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Publications: Japji Sahib: The Song of the Soul by Guru Nanak translated by Ek Ong Kaar Kaur Khalsa. Anand Sahib: The Song of Bliss by Guru Amar Das translated by Ek Ong Kaar Kaur Khalsa. Available through www.sikhdharma.org.

Saturday, August 16, 2008

Ram Rai's Test of Sprit

Originally posted on SikhNet: http://www.sikhnet.com/300saal/ramrai

Although Guru Gobind Singh formally passed the Light of Nanak to the Siri Guru Granth Sahib in 1708, throughout the lives of the Sikh Gurus, the Granth experienced its own evolution. Not just in terms of its physical form, but also in terms of the spiritual laws under which it would operate. When the Light of Nanak passed to the Granth, certain realities had already been established in history – about the Granth’s sovereignty; about Its Identity in the Etheric dimension as well as the physical; about Its importance to the future of the human race.

Here re-told in honor of the 300th anniversary of the Siri Guru Granth Sahib receiving the Light of Nanak are some of those stories. Re-told with an eye to the message of what the Guru Granth would become. Re-told from the perspective of knowing today how important the Shabad Guru is to the future.

When people speak about Aurangzeb as a Muslim ruler, they misunderstand the point. Aurangzeb came to power in an inhumane way. He was the Hitler of his time. Though the third son of the Emperor Shah Jahan, Aurangzeb raised an army, fought his brothers, had the eldest son, Dara Shikoh, murdered, and threw his father in prison. In this way, he seized the throne in Delhi and claimed himself Emperor. His approach to securing leadership created so much disdain among people of spiritual understanding and consciousness, that when he sent an offering to Mecca in celebration of his triumph, it is said Mecca returned the offering to him untouched. Mecca, the spiritual center of the Muslim world, wanted nothing to do with Aurangzeb’s rise to power.

It was this insult, this slap in the face from his spiritual elders that caused Auarngzeb to vow that he would create more Muslims than any other ruler. Needing to prove himself a true Muslim king, Aurangzeb believed that if he could convert enough people in India to the faith of Islam, then Mecca would have to recognize him. It was this desperate drive for recognition, the belief that the political clout of huge conversions would earn him a spiritual position that fueled the unspeakable tortures and cruelty for which his reign would be remembered. Convert or die in the most horrible ways imaginable.

That was his psyche. That through force, mental manipulation, political games, and sheer violence God Himself could be conquered.

For the entirety of Aurangzeb’s reign, the court and protection of the Sikh Gurus would be the one place where people could breathe free. Where people could ignore Aurangzeb’s dictates without fear of retribution. But we have to understand that time and space is not about what happens among individuals. There are currents of karmas that come into the world. Leaders act out the collective karma of the people over which they rule. Something was happening in India. A soul group had come in to test which was stronger – spiritual knowledge and wisdom? Or political pressure and acumen? Which energy would be superior? Which inferior? And this karma would play itself out during Aurangzeb’s reign – even in the family and court of the Guru.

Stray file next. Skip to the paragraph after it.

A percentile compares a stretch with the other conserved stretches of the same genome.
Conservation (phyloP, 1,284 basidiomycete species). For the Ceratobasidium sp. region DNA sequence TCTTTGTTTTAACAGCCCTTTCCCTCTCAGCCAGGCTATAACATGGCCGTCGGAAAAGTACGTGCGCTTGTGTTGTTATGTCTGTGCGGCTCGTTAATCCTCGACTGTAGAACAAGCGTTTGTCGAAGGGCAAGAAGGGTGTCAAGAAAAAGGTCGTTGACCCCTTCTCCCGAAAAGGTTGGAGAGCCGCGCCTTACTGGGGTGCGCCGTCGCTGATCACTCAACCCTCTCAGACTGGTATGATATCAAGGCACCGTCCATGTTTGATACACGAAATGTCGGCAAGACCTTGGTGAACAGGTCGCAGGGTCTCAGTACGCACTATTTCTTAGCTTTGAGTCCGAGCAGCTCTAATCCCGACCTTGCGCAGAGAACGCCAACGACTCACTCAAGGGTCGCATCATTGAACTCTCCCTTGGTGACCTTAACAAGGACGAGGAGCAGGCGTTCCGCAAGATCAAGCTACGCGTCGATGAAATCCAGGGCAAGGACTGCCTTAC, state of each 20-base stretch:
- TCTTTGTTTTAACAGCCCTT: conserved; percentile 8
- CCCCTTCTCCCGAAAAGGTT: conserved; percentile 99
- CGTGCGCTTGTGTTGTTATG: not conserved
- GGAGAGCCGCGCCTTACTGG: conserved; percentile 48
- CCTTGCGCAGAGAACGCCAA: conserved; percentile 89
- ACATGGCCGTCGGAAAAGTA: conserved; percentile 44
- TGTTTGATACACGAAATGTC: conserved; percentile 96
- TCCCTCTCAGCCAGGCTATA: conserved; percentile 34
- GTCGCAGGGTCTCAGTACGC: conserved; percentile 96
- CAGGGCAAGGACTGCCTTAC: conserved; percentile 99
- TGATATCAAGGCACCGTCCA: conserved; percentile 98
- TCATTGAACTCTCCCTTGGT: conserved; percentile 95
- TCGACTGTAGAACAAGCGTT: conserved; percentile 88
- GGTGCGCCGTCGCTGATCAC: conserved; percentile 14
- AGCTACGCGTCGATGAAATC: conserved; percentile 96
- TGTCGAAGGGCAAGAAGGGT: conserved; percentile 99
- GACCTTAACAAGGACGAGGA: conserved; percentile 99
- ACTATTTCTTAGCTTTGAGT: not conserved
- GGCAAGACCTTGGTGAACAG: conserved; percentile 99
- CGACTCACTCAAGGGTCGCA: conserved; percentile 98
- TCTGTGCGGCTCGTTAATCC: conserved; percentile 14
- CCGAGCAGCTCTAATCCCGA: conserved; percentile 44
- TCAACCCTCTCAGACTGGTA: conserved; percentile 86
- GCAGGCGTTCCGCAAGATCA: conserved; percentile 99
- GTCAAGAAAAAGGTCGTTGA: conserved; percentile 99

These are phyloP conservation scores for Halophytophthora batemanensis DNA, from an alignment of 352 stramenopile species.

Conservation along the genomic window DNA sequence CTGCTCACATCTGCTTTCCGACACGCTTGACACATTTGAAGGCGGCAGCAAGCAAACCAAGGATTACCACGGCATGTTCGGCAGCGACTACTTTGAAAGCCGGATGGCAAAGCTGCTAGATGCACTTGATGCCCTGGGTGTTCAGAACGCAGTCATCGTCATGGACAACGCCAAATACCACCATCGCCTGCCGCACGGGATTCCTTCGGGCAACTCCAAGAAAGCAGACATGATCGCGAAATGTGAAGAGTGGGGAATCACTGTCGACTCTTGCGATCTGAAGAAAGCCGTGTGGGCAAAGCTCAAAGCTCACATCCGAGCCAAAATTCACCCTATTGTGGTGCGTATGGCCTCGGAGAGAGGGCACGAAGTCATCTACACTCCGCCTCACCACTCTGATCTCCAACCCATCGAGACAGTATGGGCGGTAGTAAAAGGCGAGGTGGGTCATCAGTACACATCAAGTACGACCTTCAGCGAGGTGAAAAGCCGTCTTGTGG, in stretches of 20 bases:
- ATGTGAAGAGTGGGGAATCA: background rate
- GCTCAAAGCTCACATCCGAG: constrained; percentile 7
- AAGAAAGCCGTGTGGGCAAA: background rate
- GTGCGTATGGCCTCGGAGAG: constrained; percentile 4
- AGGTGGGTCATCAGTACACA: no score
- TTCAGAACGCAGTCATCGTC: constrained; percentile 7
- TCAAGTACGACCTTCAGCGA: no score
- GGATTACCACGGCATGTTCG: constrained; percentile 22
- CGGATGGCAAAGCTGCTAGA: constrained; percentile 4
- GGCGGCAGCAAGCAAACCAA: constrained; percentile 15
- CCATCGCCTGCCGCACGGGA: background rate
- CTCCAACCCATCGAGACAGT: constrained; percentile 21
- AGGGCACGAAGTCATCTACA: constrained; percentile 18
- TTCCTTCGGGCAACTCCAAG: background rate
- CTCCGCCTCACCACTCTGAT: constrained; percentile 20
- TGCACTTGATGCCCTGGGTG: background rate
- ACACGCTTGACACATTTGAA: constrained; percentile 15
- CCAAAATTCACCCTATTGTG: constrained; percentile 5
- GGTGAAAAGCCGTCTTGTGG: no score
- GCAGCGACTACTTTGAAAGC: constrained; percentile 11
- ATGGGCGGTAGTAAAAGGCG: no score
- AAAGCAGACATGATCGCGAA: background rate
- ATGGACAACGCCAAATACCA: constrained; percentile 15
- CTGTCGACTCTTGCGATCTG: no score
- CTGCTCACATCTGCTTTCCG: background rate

The eldest son of Emperor Shah Jahan, Dara Shikoh, had a genuine spiritual life. He was poised to become Emperor and rule not only with political power, but also with wisdom. He had studied under the Sufi saint Mian Mir. He had also taken the time to meditate and understand the ways of both the Hindus and the Muslims, so he had a much more transcended perspective than his brother. What kind of ruler he would have made, we can only imagine.

In his youth Guru Har Rai had given Emperor Shah Jahan an herbal remedy when Dara Shikoh had become ill and no one else could heal him. So, in some ways, it was natural that when Aurangzeb was pursuing his oldest brother, with the intent to imprison and kill him, Dara Shikoh took refuge in Guru Har Rai’s court.

It is said that Guru Har Rai and Dara Shikoh met and spoke on many matters. Some spiritual. Others political. In the spiritual realm, Guru Har Rai honored Dara Shikoh’s spiritual knowledge, and furthered his education by sharing spiritual instructions with him. The Guru saw that the young man had already earned his spiritual empire. On the political side, however, Guru Har Rai counseled Dara Shikoh that he had no other choice but to fight Aurangzeb and to take back the throne in Delhi. It is said that the Guru told him to do everything in his power to prevent the establishment of Aurangzeb’s authority.

Dara Shikoh valiantly tried to prevent his brother’s rise to power, but his victory was not the will of God. The young Emperor fought his younger brother, but was defeated and brought back to Delhi in chains. Aurangzeb charged his brother with not only political misconduct, but also heretical beliefs - a sign of the fanaticism that was to come. He was condemned to death based on his “heresy.” And what could have been a golden age of spiritual enlightenment and tolerance dissolved into darkness.

In time, Aurangzeb turned his attention to the Sikh Guru who had given shelter and comfort to his brother. What he desired more than anything was that the Sikh Guru should convert to Islam. And thus began a game of spiritual wisdom versus political intrigue that would last through the time of Guru Gobind Singh. Aurangzeb commanded Guru Har Rai in a letter to appear in his court. But Guru Har Rai had already made a commitment to himself that he would never meet in person with Aurangzeb. Desiring to teach the false Emperor what he had lost, Guru Har Rai wrote back to Aurangzeb and chastised him for his behavior.

“The empire he (Dara Shikoh) has received is imperishable. It is only those who God loves who can be like Dara Shikoh. If you have any doubt as to the empire that Dara Shikoh has received, meditate on him as you go to sleep and you will have a vision of the reality.”